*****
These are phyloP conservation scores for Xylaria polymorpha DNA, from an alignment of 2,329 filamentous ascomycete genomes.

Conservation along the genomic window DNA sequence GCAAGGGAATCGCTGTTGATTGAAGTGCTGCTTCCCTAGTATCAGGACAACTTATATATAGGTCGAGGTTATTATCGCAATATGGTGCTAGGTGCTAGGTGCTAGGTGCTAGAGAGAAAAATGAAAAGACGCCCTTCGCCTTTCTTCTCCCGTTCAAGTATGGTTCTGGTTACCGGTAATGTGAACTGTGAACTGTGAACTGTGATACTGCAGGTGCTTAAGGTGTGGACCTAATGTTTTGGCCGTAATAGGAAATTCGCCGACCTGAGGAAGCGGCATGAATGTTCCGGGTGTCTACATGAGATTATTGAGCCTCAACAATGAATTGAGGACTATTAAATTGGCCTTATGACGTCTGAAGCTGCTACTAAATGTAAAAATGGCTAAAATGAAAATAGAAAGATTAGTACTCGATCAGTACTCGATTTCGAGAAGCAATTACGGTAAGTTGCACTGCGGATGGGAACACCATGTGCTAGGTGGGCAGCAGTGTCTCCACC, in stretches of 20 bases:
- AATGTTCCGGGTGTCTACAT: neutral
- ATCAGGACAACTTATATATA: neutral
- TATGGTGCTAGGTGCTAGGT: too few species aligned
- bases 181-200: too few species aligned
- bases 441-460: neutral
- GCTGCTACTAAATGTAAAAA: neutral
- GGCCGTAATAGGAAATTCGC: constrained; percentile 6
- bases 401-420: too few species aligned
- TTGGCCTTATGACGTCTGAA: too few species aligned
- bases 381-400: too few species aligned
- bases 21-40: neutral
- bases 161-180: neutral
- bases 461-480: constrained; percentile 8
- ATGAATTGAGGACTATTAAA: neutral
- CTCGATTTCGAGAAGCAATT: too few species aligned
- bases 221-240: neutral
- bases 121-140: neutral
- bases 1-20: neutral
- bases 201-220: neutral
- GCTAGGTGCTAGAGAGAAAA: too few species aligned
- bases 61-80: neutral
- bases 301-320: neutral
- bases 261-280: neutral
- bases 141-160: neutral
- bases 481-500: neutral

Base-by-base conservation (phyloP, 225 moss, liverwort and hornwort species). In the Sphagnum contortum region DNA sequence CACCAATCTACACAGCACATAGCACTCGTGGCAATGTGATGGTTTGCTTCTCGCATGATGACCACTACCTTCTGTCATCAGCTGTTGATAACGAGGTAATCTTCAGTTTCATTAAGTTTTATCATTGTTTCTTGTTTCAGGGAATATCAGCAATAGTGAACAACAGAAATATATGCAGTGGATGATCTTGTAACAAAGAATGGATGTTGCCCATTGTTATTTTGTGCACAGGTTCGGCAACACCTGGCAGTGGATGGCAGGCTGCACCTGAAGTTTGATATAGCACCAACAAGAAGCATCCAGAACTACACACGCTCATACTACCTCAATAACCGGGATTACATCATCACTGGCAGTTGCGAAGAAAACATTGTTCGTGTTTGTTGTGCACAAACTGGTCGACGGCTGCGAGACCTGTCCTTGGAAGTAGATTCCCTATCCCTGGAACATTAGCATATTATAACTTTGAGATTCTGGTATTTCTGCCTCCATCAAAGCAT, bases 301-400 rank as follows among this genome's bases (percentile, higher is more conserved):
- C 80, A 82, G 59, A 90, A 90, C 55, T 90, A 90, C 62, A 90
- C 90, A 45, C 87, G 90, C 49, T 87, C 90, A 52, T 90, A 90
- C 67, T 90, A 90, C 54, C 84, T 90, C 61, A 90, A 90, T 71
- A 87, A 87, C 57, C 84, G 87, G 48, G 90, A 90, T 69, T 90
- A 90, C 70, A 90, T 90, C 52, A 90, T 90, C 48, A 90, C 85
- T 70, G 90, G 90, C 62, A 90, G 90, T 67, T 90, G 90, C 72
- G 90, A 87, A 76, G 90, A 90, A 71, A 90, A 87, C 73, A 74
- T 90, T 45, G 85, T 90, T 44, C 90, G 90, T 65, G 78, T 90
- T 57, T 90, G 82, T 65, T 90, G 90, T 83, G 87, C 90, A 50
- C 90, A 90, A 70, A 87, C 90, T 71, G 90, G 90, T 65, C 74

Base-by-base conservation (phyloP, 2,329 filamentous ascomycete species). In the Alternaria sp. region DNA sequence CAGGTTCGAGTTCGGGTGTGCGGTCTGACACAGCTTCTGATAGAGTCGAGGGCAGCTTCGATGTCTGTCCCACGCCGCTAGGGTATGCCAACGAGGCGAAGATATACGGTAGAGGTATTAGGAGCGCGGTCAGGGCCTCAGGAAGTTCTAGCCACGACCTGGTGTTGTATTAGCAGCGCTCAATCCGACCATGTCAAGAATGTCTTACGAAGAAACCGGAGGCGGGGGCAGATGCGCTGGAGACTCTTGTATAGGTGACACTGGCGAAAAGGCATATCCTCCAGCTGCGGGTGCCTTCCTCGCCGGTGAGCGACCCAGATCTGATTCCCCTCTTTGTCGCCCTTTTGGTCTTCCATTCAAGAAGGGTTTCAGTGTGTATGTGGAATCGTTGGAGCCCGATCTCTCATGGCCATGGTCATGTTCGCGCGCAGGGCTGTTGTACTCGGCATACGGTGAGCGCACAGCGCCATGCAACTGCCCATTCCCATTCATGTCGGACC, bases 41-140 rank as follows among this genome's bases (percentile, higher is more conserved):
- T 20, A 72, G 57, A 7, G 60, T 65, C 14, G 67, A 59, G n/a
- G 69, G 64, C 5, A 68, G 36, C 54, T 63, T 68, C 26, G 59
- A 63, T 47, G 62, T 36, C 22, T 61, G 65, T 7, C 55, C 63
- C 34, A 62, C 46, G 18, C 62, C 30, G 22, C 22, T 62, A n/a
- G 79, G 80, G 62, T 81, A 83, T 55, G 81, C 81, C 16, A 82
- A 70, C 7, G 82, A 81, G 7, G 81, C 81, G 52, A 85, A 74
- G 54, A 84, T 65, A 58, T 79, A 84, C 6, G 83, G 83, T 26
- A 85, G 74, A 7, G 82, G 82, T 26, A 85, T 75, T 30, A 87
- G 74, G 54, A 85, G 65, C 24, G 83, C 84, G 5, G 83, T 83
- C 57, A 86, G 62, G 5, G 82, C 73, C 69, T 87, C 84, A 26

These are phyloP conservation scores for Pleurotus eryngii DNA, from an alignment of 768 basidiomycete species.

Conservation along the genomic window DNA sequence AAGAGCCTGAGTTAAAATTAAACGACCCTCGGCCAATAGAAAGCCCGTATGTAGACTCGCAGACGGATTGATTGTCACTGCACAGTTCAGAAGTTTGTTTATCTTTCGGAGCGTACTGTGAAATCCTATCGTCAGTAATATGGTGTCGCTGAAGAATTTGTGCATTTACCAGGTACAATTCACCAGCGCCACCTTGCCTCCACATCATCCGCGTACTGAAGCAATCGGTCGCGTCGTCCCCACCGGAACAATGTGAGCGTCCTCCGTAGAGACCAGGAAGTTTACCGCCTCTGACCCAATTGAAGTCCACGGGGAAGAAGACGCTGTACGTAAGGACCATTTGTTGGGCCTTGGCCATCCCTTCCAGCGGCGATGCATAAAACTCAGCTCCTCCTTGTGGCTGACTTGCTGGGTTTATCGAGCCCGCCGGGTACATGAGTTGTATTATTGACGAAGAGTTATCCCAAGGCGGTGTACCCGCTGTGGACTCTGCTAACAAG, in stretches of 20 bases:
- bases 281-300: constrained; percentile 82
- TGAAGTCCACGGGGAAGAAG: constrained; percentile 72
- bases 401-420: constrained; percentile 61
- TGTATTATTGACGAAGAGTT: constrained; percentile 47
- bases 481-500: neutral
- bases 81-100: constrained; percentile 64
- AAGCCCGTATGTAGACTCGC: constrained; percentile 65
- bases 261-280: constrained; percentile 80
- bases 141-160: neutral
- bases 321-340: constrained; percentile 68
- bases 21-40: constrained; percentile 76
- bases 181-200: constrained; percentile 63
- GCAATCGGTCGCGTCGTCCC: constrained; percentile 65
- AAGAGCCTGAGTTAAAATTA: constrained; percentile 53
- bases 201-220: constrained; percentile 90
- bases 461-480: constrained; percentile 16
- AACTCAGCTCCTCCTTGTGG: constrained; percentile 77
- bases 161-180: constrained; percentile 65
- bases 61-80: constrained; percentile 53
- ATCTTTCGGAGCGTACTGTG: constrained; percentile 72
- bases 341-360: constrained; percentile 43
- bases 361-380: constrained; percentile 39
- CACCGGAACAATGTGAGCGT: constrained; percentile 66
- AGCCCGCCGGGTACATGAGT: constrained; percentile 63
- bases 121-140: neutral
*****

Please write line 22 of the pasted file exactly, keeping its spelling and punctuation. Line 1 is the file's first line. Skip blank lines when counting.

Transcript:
- GCTAGGTGCTAGAGAGAAAA: too few species aligned